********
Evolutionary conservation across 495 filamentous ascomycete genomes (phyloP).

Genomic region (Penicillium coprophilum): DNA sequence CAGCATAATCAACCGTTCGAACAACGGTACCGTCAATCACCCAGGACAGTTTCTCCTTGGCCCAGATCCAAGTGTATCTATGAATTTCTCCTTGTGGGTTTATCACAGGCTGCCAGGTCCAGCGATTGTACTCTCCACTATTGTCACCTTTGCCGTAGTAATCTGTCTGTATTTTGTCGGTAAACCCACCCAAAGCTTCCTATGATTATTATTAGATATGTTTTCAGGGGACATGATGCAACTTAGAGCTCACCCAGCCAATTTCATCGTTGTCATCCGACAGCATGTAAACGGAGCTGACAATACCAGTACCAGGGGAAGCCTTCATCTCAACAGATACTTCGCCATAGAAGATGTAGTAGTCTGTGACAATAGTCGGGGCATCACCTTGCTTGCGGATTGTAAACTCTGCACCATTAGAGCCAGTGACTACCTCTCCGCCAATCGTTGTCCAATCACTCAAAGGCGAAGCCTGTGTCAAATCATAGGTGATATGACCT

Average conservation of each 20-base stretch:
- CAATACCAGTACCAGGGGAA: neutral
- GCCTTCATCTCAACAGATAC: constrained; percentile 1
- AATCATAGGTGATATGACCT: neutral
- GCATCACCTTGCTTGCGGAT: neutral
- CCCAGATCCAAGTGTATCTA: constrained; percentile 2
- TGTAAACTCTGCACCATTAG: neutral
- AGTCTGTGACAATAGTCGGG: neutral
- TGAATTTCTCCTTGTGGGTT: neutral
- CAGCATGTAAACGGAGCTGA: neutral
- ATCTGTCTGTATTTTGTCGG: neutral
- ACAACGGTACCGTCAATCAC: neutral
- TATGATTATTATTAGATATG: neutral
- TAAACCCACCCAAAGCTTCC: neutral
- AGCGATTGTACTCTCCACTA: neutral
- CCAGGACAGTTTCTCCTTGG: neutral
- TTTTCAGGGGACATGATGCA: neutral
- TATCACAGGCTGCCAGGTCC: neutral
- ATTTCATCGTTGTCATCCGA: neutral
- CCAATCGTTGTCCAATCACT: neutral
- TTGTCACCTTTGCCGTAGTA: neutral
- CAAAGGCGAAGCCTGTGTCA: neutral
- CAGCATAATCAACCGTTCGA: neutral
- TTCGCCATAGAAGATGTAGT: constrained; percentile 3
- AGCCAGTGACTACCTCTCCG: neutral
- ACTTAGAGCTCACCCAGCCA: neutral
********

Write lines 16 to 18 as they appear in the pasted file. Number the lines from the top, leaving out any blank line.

- TAAACCCACCCAAAGCTTCC: neutral
- AGCGATTGTACTCTCCACTA: neutral
- CCAGGACAGTTTCTCCTTGG: neutral